Culture Wars/Current Controversies

The Coup Next Time

New York Review of Books

In light of the final report issued by the House Select Committee to Investigate the January 6th Attack on the United States Capitol, Fintan O’Toole—who in 2020 diagnosed the impulses for paranoia and risk that define the Republican Party in the Trump era—asks “the most important question about the coup”: “why it failed. Or to put it another way: If you were planning a future coup, what could you learn from this one?”

This is not merely an academic exercise—O’Toole argues that an aspiring autocrat with more discipline and more commitment than Donald Trump could succeed where the former president failed, not with an armed insurrection but with a carefully plotted subversion of the integrity of the electoral process:

It is important for actual democrats to understand this. Dark fantasies about martial law and mass repression may deliver a certain masochistic thrill. Yet the lesson from the events of two years ago is that, spectacularly horrifying as it was, the attack on the Capitol was not the main event. It was a poorly conceived and (by Trump) badly led reaction to the failure of the much more feasible coup—which Trump just might have pulled off in November or December 2020.

Below, alongside O’Toole’s new essay, we have collected five pieces from our archives about Trump, democracy, and fascism.

Fintan O’Toole
Dress Rehearsal

Trump’s attempt almost two years ago to undermine the 2020 election reads today like a blueprint drawn for a future autocrat.

Fintan O’Toole
The Trump Inheritance

“Did Trump summon the mob or did the mob summon up Trump?”

Christopher R. Browning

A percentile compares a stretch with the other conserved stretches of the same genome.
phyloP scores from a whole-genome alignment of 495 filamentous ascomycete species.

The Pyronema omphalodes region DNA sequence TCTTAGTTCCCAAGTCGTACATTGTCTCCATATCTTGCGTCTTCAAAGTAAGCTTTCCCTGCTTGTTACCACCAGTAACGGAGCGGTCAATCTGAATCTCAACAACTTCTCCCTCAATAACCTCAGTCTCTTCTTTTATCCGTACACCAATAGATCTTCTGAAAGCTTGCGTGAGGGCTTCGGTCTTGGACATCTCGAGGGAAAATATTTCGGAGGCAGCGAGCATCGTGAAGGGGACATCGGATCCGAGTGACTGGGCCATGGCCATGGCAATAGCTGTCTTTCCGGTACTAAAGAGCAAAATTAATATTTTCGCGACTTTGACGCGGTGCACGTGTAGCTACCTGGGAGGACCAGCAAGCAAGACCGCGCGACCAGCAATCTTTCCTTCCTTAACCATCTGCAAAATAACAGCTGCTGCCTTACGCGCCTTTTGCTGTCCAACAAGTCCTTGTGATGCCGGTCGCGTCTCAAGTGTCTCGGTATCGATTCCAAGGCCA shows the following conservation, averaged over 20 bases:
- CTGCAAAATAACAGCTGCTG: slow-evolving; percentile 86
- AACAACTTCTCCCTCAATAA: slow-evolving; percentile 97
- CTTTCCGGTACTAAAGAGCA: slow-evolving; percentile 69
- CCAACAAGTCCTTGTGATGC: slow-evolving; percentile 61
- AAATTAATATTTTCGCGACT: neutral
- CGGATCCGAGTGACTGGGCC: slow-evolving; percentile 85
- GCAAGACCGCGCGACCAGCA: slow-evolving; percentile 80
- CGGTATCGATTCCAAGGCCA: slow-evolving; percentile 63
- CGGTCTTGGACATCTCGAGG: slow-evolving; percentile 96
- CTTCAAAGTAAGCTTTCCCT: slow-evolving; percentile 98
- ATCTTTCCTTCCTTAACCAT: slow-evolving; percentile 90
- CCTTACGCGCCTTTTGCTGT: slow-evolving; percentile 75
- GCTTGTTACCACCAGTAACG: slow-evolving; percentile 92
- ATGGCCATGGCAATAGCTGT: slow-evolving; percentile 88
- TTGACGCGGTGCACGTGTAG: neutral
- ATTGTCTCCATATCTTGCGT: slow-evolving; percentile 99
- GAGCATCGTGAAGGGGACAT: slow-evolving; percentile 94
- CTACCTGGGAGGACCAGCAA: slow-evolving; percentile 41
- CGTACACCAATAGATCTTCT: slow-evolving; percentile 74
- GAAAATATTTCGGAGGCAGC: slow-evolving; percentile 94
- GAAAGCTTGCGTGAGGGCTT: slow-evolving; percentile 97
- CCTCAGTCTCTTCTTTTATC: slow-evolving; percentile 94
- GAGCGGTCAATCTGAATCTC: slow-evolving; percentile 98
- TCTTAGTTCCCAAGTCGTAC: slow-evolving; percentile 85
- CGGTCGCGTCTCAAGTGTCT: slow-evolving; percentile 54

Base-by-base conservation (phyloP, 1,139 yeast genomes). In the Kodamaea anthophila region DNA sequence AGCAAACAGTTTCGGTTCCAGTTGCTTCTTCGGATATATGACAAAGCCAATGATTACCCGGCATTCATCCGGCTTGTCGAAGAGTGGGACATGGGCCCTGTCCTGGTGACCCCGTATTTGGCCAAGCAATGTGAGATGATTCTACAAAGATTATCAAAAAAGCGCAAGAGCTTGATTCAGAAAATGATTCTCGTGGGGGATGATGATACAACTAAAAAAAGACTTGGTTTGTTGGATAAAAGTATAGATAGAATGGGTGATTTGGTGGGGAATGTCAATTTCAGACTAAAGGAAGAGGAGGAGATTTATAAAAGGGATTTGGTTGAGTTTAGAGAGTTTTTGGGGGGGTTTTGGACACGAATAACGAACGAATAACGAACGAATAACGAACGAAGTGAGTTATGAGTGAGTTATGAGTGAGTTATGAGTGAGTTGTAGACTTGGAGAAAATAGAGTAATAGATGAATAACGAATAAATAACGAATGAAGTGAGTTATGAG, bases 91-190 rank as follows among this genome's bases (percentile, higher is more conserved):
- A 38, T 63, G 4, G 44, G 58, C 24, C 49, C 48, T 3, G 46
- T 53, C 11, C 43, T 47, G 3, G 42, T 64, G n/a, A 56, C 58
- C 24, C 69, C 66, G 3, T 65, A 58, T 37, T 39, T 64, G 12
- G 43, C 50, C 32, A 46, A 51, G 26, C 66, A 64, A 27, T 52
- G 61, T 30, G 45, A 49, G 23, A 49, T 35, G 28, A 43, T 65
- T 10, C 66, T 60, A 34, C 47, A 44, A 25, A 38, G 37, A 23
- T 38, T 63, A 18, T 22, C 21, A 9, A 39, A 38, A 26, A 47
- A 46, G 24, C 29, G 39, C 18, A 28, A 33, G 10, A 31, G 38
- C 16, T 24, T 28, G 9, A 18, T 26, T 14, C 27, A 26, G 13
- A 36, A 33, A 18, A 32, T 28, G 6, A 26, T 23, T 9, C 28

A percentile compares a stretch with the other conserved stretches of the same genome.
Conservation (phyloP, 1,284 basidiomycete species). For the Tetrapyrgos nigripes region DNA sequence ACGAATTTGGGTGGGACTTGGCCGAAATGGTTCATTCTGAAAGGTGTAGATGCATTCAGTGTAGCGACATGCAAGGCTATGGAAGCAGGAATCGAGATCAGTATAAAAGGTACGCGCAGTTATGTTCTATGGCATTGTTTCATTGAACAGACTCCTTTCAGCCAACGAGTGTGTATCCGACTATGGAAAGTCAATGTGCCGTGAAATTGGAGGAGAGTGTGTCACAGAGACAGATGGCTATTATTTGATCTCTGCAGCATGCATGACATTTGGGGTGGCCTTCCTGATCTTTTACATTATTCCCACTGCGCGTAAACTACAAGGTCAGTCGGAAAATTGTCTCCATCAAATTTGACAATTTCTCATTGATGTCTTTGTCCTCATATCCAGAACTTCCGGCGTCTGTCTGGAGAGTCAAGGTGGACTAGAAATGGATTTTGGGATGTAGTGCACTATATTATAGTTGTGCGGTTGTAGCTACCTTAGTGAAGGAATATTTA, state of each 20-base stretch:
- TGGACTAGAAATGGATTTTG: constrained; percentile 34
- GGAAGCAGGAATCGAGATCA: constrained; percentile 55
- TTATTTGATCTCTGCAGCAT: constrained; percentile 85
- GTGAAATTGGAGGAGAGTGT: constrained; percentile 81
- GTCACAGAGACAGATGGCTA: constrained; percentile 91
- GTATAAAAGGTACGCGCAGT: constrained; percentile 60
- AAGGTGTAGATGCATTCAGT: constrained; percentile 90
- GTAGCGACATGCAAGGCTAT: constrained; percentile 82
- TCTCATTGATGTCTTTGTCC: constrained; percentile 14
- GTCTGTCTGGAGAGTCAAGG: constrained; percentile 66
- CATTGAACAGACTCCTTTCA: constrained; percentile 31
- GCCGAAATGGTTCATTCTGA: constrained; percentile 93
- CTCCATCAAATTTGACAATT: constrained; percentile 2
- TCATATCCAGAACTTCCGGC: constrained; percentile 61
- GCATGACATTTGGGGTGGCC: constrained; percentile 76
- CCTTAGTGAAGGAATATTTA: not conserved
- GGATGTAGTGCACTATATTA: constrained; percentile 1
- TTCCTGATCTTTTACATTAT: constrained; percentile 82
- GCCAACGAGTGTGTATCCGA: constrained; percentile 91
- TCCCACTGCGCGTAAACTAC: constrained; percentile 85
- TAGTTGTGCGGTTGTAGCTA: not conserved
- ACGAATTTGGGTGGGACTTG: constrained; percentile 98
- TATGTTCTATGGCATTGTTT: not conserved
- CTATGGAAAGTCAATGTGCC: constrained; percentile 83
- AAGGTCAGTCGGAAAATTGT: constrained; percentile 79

The Suffocation of Democracy

“The most original revelation of the current wave of authoritarians is that the construction of overtly antidemocratic dictatorships aspiring to totalitarianism is unnecessary for holding power. Perhaps the most apt designation of this new authoritarianism is the insidious term ‘illiberal democracy.’”

Umberto Eco

“Even though political regimes can be overthrown, and ideologies can be criticized and disowned, behind a regime and its ideology there is always a way of thinking and feeling, a group of cultural habits, of obscure instincts and unfathomable drives. Is there still another ghost stalking Europe (not to speak of other parts of the world)?”

Masha Gessen
The Autocrat’s Language

“Using words to lie destroys language. Using words to cover up lies, however subtly, destroys language. Validating incomprehensible drivel with polite reaction also destroys language. This isn’t merely a question of the prestige of the writing art or the credibility of the journalistic trade: it is about the basic survival of the public sphere.”

Michael Ignatieff
Are the Authoritarians Winning?

“When conservatives win elections, corporate interests often take control. When progressives win back power, they only succeed in making the state more domineering. When conservatives are restored to office, they cut back. And so it goes, a continuing dynamic of political alternation that leaves the state unreformed and, worst of all, ever more intrusive.”

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